In the world of “print-on-demand” (POD) producers for small publishers (including self-publishers), the dominant players are Amazon’s KDP and Ingram’s IngramSpark. Through my own projects, and those of my clients, I’ve used both and have developed a sense of their relative strengths and weaknesses.

POD in a Nutshell

Print-on-demand refers to the process of a printer creating books one at a time as they are ordered, rather than running hundreds or thousands of books all at once.

The primary advantage of POD to a publisher is lower up-front costs and no inventory to manage. The downside of POD is that it tends to be more expensive (at least for large volumes, and especially for color), print and paper options are far more limited, and quality can vary.

“The choice of whether or not to use POD should be a part of your overall business strategy.”

Many small publishers, especially in fiction and memoir, can survive exclusively on POD. For others, they may use an offset print run for their primary order, then manage back list orders with POD—allowing a book to stay “in print” even after sales no longer warrant the expense of a full reprinting. But for color books, especially larger coffee table and art books, POD is far too limited, and likely too expensive.

Amazon’s KDP

Amazon created KDP—the Kindle Direct Publishing (Platform)—originally to support its Kindle eBook store. As they contemplated adding print options, Amazon instead opted to buy another company, called CreateSpace, eventually merging it into KDP. So now KDP supports both print and ePub. Here, I’m focused on just the print side of the business.

Advantages of KDP

The key advantage of KDP is that “publishing” your book through KDP gives you direct access to Amazon, including making your book available for Amazon Prime, and full support for Amazon’s “Look Inside” feature. This includes the U.S. Amazon, as well as Amazon’s international marketplaces in the U.K. and elsewhere.

KDP is also relatively painless to use; every first-time publisher I’ve helped set up with KDP gets the hang of it pretty quickly. There are no setup fees, and your book can be live in just a day or two. It will take a couple weeks to receive ”author copies,” but you are able to order books “at cost” for your own direct sales.

KDP’s POD service is primarily for perfect bound paperback books with b&w interiors, although they do offer a reasonably priced color option (if your book isn’t too large or too long). They have recently started including a case wrap hardcover option for a limited subset of sizes as well. Both a nice matte and gloss laminate option is available for both hard and soft cover. There is no option for printing on the inside of the cover, however. Nor is there a dust jacket option.

Although KDP does, theoretically, give you access to the full book trade ecosystem through its “Extended Distribution” option, in practice no bookstore would ever stock books from KDP. The simple reason is that booksellers don’t find Amazon’s terms to their liking. Plus, many bookstore owners still turn up their noses at the prospect of buying a book from a competitor.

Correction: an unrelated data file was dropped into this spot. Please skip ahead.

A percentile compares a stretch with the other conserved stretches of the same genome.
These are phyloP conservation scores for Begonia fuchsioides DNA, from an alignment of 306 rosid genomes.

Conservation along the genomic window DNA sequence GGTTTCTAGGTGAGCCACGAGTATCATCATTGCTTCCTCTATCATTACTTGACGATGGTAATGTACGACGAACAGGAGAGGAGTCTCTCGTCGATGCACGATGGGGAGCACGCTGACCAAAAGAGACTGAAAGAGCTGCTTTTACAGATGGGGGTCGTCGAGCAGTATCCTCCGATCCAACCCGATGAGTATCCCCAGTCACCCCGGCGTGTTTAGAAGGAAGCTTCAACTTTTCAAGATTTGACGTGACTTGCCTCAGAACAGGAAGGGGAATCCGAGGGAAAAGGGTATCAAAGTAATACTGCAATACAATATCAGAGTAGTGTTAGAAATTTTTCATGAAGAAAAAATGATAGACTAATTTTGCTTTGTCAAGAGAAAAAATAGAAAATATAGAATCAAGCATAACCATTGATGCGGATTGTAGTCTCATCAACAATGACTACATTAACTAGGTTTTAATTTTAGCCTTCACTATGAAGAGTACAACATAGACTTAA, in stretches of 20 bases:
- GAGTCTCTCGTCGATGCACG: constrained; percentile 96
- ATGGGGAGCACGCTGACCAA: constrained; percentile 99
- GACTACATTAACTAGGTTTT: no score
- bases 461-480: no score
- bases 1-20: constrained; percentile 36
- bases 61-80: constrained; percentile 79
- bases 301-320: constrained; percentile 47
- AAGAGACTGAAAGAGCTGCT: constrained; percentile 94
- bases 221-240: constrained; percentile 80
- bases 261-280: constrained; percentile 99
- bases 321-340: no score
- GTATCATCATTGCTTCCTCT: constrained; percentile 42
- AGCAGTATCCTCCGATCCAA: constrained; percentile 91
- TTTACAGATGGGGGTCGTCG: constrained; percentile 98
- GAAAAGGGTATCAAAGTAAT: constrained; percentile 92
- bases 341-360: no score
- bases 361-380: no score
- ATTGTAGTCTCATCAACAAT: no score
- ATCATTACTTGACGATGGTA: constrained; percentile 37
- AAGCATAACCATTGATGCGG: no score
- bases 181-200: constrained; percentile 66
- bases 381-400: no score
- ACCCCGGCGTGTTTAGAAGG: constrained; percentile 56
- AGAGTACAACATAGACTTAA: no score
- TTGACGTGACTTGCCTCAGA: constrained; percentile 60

“Still, if you expect to sell only via Amazon or direct, this is a straightforward and economical way to get started in publishing.”


The KDP competitor from wholesaling giant Ingram Content Group is IngramSpark and it’s printing counterpart (and interface for slightly larger publishers) Lighting Source.

Advantages of IngramSpark

The key advantage of IngramSpark is that when your book is “published” through IngramSpark, it is automatically added to Ingram’s wholesale catalog. This means that bookstores and libraries worldwide have an easier time of finding and ordering your book. Your book can also be found (with a little work on your part) through online Amazon alternatives such as and As well as including your book on Amazon—including Prime (although rarely with 2-day shipping) and “Look Inside.”

Like KDP, IS also allows you to order “author copies” at cost, although they tack on a handling fee (and, of course, shipping). Expect to wait a couple of weeks to receive these. So if you are in a hurry, you might just have to order via an online retail channel to get a few books quicker.

IngramSpark offers a few more options than KDP, including a choice of paper weights, two color printing options, and an optional dust jacket option for its hardcover books. Hardcover can be a printed case wrap (with or without dust jacket), or a blue or grey “digital fabric” plain hardcover with dust jacket. (By the way, you can order samples through your IngramSpark account.)

IngramSpark is significantly more complicated to set up, as you’ll need to understand more publishing lingo to do so. And their user interface is noticeably less user-friendly. But it is functional and, like KDP, IngramSpark offers plentiful online help. But don’t expect much TLC if you try to reach their customer service: as of 2021–2022, their email responses can easily take frustrating days to resolve issues.